Nathan Cummings Foundation, a private foundation which “owns a small amount of stock” in the News Corp., “has written a letter to the company’s board objecting to its political contributions” to GOP causes.
“The moment that caught it for me. It almost brings tears out, when you see ‘Super Mario’ getting out of the capsule and leading the whole gang in cheers.”MSNBC’s Pat Buchanan, on the rescue of the Chilean miners, “Morning Joe,” MSNBC, 10/13
The foundation promotes “progressive causes” and “owns 3,820 shares” of News Corp., called for “complete disclosure of all political spending” by the News Corp. before 10/15, when the “company’s board of directors meets for its annual shareholders meeting.”
The letter reads: “The apparent lack of a strategic rationale for News Corp. raises very serious concerns for shareholders as to whether Mr. Murdoch and the rest of the News Corp. Board of Directors are truly taking shareholder interests into account when they approve political payments made with shareholders’ assets.”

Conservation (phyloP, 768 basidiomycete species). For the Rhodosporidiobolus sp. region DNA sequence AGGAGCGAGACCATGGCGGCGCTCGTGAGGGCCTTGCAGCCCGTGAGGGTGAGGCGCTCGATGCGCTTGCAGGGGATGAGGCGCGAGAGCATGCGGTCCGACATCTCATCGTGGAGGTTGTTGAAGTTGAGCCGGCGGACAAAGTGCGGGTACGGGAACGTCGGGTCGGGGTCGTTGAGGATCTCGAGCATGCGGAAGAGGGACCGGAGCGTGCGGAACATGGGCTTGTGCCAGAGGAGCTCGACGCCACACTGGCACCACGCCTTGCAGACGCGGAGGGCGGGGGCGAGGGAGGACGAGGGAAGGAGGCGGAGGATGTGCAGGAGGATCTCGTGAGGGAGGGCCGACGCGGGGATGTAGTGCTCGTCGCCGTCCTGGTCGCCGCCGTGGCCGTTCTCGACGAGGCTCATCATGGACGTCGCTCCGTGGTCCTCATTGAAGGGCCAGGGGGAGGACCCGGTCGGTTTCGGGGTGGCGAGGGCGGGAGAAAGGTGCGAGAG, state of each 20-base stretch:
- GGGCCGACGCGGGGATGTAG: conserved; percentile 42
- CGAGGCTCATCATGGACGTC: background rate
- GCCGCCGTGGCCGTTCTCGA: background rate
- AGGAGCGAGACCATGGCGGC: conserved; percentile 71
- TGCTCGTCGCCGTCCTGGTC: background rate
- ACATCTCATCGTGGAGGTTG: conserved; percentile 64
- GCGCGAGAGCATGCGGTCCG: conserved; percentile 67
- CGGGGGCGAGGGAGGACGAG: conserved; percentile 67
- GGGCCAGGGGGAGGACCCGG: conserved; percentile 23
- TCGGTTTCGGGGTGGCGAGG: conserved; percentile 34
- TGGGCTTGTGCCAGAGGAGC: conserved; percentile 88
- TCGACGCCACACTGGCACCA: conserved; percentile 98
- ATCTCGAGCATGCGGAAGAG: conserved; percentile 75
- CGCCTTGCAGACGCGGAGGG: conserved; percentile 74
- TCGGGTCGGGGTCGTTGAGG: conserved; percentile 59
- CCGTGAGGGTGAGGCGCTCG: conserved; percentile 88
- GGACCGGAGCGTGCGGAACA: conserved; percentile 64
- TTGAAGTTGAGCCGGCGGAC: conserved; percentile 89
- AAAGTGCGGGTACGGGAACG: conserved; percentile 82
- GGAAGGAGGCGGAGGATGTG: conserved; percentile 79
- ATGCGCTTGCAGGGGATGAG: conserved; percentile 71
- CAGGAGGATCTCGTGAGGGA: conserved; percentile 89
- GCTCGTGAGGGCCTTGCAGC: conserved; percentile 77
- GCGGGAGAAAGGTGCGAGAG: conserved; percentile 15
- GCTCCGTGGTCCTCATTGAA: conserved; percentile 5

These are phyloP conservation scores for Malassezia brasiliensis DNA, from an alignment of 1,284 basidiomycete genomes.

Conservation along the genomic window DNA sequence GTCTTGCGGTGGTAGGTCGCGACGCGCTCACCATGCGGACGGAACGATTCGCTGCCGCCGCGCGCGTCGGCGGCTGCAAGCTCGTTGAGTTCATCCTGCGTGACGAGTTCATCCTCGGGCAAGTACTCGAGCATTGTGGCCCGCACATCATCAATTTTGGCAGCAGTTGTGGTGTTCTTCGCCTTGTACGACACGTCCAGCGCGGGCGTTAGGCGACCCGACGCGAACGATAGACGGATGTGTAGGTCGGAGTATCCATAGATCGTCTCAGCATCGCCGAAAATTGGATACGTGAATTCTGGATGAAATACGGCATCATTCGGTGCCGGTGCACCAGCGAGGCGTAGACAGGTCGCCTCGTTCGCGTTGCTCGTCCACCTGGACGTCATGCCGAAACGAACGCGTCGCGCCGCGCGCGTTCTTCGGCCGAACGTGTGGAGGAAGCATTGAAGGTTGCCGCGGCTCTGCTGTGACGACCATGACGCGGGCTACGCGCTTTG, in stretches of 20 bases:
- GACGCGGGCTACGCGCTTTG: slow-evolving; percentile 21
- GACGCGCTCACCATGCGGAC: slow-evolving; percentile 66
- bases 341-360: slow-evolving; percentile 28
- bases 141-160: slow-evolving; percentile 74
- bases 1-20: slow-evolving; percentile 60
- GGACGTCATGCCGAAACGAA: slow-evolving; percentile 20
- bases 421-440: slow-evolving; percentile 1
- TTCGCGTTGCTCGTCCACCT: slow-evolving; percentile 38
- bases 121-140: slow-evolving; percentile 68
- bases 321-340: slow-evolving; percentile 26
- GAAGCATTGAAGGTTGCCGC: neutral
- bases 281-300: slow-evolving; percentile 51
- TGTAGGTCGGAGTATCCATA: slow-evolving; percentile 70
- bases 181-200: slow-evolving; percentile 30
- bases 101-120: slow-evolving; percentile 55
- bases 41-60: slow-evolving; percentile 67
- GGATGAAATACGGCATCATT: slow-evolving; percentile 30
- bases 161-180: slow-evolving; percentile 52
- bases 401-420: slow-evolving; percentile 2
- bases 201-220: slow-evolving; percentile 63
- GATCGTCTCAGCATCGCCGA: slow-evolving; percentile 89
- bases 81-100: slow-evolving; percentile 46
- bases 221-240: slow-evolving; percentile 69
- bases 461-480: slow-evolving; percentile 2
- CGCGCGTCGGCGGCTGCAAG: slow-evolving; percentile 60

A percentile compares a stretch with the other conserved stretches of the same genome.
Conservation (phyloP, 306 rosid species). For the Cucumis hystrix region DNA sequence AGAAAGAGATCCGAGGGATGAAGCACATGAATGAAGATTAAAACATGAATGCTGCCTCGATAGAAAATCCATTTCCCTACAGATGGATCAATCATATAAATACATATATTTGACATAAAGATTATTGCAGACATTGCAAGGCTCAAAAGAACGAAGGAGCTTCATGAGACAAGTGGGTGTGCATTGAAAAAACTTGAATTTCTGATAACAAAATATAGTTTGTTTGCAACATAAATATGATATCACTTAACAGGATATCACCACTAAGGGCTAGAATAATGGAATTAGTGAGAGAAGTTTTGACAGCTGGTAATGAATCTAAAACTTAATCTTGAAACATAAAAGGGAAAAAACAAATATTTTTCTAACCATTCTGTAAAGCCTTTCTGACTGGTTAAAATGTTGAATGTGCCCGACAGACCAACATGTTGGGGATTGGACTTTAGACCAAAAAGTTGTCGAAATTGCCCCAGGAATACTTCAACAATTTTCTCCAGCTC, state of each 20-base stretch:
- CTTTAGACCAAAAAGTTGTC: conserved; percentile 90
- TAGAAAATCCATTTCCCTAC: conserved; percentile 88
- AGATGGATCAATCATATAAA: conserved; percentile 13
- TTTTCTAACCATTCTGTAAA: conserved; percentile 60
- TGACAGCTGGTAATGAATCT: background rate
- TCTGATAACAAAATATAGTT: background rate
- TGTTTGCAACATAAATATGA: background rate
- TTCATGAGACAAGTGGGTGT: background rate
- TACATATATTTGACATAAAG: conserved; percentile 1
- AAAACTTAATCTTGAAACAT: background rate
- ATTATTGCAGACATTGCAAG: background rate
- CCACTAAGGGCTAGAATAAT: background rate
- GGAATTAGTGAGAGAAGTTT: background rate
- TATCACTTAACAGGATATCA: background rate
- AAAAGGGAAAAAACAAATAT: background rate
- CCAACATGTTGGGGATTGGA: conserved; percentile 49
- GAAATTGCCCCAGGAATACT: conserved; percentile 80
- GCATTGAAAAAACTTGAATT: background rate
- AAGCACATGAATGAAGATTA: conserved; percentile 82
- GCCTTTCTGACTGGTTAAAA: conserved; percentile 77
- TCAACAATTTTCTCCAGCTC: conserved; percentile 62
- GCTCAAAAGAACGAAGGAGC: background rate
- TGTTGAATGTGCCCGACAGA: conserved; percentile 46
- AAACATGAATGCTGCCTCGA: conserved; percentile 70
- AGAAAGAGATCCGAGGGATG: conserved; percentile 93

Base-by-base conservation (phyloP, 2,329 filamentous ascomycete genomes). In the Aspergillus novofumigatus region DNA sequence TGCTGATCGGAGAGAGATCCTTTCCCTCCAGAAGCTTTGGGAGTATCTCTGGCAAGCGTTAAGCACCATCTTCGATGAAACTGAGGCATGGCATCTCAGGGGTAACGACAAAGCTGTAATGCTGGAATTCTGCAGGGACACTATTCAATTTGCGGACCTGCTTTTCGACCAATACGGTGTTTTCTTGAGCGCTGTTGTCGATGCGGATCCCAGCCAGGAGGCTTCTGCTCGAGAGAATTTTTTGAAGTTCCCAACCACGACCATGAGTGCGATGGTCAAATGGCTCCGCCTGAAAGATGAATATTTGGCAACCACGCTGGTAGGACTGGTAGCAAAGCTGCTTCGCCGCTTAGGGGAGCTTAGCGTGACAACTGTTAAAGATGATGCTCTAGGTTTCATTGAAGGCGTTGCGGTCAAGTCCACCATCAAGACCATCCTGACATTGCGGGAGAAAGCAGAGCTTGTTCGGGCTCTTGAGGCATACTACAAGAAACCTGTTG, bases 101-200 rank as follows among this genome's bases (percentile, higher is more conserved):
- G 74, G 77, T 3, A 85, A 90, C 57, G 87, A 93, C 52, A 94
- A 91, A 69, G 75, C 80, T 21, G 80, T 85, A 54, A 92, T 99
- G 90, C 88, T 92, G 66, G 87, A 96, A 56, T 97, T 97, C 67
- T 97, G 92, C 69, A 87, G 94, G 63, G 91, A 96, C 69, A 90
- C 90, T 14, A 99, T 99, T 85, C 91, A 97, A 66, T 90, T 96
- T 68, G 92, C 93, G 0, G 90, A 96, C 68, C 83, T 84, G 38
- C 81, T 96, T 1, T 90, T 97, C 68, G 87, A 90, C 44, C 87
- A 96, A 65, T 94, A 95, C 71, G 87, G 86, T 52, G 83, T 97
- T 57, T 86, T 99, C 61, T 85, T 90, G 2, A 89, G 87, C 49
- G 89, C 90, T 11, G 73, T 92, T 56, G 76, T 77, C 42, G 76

The foundation concludes that without disclosure: “… there are clear reputational risks involved in political expenditures - particularly for a news media company - and unnecessary potential for abuse of corporate treasury funds to further the personal political agendas of corporate management.” News Corp. spokesperson Teri Everett “declined” to comment (Shear, New York Times, 10/13).
FNC, which is owned by News Corp., debuted a new website “targeting Latinos” with FoxNewsLatino.com.
The “bilingual site spans topics including news, entertainment and lifestyle, with a twist focusing on Latino culture and interest.” FNX exec. Michael Clemente, in a statement: “The launch of Fox News Latino creates an unprecedented opportunity to expand our reach by engaging the fastest growing minority audience.”